For generations, Chinese intellectuals have emphasized close ties between the state (guojia), the nation (minzu), the population (renkou), the Han race (zhongzu), and, more recently, the Chinese gene-pool (jiyinku).
See how pointless that is? He’s not using Chinese terms or a quoting from a translation, he’s just inserting pinyin for his English, presumably because he thinks this makes it look more legitimate. Perhaps (yexu) we should all try this technique (zuofa), as it will certainly (kending hui) make everything we write (women suoyou xiede dongxi) seem more believable (kanqilai geng kexinde).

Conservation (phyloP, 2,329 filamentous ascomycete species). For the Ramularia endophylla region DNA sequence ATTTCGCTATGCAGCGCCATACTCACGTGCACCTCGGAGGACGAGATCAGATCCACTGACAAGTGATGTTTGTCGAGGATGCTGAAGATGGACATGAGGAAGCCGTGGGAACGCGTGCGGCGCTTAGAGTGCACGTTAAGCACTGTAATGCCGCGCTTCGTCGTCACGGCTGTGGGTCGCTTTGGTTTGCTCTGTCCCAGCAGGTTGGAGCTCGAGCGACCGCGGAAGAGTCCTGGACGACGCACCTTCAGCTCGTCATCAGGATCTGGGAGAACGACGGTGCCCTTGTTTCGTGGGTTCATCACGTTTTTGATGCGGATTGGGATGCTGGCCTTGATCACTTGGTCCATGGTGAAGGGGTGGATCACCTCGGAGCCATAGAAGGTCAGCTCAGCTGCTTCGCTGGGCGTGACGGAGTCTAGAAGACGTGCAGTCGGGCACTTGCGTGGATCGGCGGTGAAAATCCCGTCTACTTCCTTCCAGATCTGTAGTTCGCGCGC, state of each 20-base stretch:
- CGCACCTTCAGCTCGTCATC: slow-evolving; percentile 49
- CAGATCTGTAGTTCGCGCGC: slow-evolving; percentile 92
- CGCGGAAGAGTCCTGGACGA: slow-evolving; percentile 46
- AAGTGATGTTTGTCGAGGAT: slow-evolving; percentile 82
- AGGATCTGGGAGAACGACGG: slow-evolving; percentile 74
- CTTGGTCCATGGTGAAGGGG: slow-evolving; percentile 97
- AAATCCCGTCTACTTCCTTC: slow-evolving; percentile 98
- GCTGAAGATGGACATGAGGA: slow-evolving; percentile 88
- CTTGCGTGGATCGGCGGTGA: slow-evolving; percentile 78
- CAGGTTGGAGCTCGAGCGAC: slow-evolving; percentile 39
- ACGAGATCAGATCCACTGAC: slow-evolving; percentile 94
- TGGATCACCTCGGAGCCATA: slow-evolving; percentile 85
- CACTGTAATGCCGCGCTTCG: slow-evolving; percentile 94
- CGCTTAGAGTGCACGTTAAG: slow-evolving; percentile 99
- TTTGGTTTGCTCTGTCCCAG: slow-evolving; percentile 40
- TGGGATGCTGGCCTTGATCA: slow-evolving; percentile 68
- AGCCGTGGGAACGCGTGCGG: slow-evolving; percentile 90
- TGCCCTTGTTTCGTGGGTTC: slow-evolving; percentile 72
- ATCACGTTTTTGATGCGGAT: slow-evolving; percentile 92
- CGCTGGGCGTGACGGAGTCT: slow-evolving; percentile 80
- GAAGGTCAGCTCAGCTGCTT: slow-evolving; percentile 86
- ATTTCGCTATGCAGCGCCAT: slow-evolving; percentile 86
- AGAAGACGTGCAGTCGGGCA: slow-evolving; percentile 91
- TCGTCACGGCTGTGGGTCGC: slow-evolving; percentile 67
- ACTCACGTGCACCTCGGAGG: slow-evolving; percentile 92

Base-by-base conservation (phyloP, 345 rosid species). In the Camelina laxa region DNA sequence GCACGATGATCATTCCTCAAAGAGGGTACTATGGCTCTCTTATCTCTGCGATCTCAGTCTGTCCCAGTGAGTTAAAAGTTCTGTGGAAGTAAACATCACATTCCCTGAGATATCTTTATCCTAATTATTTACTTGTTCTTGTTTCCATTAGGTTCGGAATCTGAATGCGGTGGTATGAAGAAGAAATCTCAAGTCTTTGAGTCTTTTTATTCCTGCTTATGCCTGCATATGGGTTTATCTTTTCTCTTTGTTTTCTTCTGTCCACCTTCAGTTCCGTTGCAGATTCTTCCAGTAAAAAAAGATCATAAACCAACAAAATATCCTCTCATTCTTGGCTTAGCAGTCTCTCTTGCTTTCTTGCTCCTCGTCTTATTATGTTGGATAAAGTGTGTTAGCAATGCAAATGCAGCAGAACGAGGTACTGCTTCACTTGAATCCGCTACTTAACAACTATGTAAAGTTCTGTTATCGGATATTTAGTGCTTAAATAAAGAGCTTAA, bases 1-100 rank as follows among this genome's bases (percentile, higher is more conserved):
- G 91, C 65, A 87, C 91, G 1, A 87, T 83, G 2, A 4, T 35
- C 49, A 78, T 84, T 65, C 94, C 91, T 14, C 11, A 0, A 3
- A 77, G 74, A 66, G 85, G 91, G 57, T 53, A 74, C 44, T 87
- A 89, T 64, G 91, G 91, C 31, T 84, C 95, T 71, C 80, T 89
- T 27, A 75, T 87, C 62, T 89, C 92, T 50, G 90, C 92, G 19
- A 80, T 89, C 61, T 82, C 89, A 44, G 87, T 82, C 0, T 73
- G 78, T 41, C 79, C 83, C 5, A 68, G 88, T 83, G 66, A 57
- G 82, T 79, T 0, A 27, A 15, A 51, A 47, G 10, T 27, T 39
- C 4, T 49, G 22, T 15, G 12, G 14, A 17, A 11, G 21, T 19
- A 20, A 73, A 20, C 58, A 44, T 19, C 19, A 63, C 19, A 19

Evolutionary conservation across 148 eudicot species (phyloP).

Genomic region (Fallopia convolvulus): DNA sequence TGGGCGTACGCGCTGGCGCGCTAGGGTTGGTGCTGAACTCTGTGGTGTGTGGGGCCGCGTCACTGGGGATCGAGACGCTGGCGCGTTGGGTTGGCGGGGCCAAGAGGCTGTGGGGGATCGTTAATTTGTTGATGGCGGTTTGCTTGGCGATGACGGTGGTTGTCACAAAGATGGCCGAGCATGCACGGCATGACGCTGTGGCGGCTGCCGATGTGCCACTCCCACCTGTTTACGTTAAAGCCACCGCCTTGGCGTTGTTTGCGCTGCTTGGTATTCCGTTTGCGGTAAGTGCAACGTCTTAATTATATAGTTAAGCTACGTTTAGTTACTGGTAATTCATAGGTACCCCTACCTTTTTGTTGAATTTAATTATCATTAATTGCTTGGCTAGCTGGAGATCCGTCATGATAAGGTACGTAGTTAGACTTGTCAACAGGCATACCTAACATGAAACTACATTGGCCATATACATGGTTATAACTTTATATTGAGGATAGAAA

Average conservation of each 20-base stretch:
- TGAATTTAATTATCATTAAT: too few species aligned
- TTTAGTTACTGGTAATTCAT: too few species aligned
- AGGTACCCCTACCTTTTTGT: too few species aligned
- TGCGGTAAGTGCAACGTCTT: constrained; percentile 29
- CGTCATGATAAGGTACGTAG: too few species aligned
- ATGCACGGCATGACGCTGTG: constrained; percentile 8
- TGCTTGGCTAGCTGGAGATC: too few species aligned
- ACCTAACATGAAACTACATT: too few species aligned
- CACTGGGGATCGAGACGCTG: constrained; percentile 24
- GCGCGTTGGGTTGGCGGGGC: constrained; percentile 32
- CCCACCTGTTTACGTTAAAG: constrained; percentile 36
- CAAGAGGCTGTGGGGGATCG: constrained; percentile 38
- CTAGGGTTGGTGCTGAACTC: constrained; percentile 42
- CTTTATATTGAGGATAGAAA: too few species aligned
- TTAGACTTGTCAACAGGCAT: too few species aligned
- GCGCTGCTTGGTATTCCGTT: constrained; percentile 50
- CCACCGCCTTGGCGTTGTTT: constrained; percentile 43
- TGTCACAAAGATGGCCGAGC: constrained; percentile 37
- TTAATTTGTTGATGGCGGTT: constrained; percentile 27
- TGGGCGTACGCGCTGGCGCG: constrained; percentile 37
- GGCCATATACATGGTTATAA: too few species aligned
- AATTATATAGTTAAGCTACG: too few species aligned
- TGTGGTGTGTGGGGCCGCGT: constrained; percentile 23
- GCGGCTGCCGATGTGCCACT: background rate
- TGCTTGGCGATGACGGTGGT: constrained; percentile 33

Hard and soft power
Moving on, Miller tries to claim that China is going from strength to strength with its hard and soft power abroad. One strategy for this is apparently “owning America’s national debt”. That China completely owns America’s national debt is a common misconception and a favourite of fear-mongering politicians (I wonder why Miller included it).
Unfortunately, it’s not true. China owns about 7% of America’s national debt. It’s still a significant chunk, but it’s nothing like what Miller implies by failing to give the real figure when he says “owning America’s national debt”. Plus debt is not a good investment, and if the US economy goes bad then so will China’s. This arrangement doesn’t give China any real ‘power’, hard or soft, over the US.